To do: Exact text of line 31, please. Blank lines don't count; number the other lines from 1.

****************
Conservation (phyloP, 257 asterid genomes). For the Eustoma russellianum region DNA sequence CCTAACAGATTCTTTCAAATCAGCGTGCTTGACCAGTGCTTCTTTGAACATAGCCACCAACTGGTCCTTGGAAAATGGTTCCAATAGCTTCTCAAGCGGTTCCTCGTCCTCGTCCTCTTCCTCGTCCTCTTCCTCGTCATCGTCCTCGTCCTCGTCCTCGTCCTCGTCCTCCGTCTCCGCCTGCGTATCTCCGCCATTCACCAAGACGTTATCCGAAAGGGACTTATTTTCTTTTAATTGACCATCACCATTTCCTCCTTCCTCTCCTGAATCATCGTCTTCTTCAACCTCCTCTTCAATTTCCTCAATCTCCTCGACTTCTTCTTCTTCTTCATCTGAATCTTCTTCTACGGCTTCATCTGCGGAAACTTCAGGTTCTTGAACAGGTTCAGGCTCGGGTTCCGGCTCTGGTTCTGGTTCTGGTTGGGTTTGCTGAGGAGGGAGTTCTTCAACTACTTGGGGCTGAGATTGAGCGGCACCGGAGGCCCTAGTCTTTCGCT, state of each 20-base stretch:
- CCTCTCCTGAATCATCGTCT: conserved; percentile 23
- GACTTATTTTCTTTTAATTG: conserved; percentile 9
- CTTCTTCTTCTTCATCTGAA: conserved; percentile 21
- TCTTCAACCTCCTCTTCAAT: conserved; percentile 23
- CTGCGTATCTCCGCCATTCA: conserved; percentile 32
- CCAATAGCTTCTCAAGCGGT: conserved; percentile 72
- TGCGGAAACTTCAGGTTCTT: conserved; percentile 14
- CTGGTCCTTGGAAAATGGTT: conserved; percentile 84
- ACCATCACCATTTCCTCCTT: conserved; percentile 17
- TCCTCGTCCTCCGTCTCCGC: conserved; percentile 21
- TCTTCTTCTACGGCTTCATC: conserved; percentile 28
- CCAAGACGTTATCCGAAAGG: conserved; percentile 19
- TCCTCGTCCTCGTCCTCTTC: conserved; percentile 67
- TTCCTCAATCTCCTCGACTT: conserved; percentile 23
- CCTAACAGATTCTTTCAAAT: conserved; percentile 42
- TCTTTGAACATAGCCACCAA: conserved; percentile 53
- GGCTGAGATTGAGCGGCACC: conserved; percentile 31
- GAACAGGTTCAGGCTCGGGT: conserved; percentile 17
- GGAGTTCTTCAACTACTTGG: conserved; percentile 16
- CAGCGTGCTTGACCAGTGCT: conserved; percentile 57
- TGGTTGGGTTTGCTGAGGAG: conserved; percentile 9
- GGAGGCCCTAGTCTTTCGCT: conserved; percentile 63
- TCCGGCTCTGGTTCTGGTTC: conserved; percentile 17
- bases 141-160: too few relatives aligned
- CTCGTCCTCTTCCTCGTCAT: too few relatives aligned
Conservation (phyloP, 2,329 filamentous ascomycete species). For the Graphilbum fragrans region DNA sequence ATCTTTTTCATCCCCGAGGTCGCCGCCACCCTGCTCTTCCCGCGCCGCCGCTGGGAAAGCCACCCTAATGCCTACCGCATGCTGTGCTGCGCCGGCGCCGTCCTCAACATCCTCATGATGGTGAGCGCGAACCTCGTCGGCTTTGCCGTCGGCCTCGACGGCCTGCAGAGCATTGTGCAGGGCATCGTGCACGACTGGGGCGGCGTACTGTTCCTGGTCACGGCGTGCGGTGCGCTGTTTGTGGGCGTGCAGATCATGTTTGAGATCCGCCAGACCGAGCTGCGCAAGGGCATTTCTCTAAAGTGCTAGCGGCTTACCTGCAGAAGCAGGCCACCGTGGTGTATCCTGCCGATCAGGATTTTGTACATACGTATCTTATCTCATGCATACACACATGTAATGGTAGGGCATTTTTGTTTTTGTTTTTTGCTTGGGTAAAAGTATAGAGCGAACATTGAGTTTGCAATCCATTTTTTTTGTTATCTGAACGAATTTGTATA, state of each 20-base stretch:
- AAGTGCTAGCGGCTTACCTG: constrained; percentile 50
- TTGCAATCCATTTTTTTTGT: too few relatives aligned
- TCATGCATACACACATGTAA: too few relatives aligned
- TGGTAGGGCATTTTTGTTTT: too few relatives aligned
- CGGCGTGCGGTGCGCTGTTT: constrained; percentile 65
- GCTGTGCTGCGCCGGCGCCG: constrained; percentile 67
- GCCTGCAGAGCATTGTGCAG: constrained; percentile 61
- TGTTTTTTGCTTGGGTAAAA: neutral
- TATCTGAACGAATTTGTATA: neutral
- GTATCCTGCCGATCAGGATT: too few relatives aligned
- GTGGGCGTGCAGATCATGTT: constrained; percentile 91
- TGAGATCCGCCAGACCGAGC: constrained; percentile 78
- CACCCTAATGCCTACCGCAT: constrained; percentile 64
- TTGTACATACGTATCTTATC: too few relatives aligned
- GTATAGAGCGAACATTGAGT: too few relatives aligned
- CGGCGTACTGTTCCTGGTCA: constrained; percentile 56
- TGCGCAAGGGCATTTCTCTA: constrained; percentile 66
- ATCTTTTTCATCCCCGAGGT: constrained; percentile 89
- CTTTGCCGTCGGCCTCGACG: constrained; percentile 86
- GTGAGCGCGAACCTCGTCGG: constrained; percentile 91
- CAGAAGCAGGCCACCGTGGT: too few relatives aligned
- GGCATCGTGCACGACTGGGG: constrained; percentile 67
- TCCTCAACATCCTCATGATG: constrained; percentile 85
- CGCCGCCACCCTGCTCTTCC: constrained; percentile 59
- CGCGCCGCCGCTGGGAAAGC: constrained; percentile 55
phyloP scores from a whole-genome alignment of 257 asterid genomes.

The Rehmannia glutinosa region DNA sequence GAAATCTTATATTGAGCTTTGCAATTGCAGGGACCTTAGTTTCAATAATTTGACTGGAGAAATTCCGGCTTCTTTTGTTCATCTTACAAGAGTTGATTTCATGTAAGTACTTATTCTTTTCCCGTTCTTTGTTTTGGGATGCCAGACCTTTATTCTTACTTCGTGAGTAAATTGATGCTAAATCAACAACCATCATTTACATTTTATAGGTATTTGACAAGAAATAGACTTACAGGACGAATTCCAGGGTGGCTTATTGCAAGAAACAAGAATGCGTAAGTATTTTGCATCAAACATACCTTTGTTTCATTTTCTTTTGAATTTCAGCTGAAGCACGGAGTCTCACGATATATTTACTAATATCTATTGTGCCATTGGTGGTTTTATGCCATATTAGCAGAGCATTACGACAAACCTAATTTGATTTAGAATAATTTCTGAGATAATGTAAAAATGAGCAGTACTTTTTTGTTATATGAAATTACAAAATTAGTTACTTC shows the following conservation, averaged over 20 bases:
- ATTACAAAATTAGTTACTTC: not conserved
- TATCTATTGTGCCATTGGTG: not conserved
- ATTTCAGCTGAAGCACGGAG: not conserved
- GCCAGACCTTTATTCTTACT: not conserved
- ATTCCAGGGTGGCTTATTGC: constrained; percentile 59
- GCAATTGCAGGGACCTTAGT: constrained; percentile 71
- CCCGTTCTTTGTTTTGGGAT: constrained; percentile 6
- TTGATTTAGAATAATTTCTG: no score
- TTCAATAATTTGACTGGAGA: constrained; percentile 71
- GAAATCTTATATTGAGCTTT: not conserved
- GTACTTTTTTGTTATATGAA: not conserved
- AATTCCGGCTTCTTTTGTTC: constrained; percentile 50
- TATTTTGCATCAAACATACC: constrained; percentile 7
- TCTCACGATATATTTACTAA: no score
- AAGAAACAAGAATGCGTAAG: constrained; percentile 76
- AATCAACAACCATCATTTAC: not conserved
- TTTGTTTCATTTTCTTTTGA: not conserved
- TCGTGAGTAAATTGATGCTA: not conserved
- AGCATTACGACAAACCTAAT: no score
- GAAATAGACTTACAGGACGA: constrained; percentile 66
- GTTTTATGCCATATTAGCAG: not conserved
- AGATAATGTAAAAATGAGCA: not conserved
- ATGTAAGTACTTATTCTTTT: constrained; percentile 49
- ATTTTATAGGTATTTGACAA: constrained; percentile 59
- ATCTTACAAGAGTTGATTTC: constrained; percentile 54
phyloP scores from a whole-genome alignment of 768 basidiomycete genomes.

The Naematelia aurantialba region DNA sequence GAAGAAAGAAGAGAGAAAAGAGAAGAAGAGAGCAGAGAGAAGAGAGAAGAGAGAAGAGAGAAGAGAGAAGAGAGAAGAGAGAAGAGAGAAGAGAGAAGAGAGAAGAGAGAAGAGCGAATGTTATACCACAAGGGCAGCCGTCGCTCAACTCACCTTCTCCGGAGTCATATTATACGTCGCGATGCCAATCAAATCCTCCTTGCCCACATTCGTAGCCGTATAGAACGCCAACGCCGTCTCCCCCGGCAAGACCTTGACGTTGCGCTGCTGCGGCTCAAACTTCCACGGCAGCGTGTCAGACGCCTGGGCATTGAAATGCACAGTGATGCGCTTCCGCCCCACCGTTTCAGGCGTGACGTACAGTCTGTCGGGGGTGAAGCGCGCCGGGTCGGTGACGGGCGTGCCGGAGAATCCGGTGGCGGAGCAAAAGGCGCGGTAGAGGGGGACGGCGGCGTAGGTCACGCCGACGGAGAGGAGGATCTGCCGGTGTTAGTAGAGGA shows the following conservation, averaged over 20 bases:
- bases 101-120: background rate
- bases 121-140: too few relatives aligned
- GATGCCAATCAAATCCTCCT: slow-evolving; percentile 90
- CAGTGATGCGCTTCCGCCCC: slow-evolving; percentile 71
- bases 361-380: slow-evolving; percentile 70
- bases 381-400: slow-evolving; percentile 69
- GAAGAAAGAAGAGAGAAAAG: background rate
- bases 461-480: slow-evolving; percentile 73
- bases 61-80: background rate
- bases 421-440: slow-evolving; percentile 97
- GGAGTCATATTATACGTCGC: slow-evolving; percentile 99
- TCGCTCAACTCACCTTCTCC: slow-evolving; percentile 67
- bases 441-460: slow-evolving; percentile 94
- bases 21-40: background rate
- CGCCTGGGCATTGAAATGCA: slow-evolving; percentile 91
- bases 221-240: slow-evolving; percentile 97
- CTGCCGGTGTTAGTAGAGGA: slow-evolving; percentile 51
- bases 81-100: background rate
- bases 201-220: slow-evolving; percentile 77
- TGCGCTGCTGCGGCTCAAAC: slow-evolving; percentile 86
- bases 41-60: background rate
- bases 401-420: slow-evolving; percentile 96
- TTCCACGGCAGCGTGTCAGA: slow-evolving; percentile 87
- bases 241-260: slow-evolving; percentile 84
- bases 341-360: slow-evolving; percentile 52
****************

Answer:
- TGGTAGGGCATTTTTGTTTT: too few relatives aligned